Sunday, January 15, 2017

I basically cook with three knives.

Cooking, like everything else, has a number of snobs that will insist that a bunch of expensive tools are imperative to the manufacturing of a decent meal.

I am not a chef. I am a cook and that is that. I am not very likely to make some kind of a flambe whatever or fancy crepe. Sorry about that.

I am, however, a halfway decent cook.

As I write this I am making a breakfast of codfish and eggs. 

I look at the knife set in its block and realize that two of the original set are in a drawer somewhere and a pair of my utile knives are in their spaces. Next to the block is a KaBar I very occasionally use.

I generally use the other two. Both are dead simple, inexpensive Russell Green River Works knives. The larger of the two is over 30 years old and has the handle wrapped with seine twine. I did this when I got it back in the 80s and used it for gutting halibut. It made me a lot of money.

The other Green River is a basic utility blade. I bought it as a blank and riveted a simple walnut handle on it. The blank was inexpensive, the walnut free as were the rivets.

It is funny how inexpensive things often get the most use.

I have had many, many people over the house for a meal but have never had anyone gripe.

I have had a couple of people try and show me how to use a French knife. I tell them I already know and continue slicing away with the Green River utility.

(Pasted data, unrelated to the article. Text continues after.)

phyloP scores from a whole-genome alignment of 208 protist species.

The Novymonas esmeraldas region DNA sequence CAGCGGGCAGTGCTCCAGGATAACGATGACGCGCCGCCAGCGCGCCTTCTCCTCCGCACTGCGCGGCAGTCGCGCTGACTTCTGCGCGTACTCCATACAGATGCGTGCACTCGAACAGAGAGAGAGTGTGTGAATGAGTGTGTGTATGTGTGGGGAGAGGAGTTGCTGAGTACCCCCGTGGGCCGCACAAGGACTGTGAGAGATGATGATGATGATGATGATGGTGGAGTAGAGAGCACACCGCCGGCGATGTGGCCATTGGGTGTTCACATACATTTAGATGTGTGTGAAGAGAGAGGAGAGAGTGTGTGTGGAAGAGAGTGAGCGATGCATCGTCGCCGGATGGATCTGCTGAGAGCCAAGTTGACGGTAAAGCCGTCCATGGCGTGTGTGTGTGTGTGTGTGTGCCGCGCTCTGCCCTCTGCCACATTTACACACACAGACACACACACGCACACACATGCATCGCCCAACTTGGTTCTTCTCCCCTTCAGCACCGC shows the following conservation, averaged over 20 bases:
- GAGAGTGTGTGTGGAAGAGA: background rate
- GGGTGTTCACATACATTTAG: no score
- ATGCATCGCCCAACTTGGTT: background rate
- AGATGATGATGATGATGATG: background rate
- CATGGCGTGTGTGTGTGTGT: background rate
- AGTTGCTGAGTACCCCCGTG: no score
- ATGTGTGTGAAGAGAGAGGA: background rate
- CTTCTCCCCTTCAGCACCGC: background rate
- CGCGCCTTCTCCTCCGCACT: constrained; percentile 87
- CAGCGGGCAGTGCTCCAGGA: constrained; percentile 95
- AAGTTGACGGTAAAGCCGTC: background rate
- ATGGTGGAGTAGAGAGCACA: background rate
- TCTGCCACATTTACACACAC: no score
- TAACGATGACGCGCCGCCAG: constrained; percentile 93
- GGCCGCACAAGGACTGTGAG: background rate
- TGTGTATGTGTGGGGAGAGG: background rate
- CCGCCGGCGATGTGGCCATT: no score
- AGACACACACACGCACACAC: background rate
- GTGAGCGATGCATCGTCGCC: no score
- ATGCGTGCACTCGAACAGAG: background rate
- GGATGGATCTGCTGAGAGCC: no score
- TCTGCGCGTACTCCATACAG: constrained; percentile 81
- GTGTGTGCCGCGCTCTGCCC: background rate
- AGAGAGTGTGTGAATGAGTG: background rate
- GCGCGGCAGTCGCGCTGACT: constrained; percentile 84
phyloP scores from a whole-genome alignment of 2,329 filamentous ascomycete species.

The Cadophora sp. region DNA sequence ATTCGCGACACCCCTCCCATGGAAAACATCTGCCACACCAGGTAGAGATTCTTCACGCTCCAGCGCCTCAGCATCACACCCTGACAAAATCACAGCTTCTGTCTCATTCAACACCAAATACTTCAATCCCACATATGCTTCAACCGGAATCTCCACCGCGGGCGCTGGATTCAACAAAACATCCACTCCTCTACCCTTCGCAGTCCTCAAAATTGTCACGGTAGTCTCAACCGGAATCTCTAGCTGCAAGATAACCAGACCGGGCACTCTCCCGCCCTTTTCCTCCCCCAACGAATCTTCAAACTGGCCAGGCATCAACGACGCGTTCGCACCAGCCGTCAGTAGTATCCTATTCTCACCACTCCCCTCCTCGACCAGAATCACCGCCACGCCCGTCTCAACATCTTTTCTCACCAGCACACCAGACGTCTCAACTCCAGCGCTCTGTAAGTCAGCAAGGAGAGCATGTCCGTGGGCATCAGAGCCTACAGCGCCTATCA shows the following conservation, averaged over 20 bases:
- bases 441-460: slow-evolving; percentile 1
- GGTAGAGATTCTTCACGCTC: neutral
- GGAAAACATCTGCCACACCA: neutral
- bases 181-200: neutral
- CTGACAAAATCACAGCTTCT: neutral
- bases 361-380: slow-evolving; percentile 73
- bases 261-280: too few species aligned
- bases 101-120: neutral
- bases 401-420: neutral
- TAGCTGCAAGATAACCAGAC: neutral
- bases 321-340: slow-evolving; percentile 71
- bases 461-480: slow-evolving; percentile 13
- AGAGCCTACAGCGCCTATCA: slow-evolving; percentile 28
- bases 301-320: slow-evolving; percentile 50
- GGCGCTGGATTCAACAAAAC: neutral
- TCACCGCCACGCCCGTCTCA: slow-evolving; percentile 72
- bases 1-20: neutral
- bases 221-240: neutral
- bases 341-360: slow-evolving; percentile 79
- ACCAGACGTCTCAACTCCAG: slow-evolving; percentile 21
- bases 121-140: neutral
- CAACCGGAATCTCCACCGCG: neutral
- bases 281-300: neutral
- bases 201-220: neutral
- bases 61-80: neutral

I generally explain to people that I am basically a camp cook and not a chef.

To find out why the blog is pink just cut and paste this: NO ANIMALS WERE HARMED IN THE WRITING OF TODAY'S ESSAY


  1. Three usually does it - a big beasty (8 inch or so Chef's Knife in the trade), a whittler (4-6 inch Paring Knife to us mere mortals), and something with mild-teeth for sawing-through items like bread and bagels (10 inch bread knife.)

    All the others just do something one of these three do, but juts a bit better.

    Homemade, Ontario or Chicago Knife types, something inexpensive but good working like Rada Knives, or full chef-grade. They all get the job done.

    Learn how to sharpen you blades.

    ALWAYS keep them clean or clean & oil after use.

    Lifetime tools, easy.

    Of also check out Ragnar's Ragweed Forge - the section on Knives. Good dealer with access to great affordable Swedish knives at a fair price. Will try to leave the link in a second comment.

  2. Links

    Tell him a friend of Pic's sent you!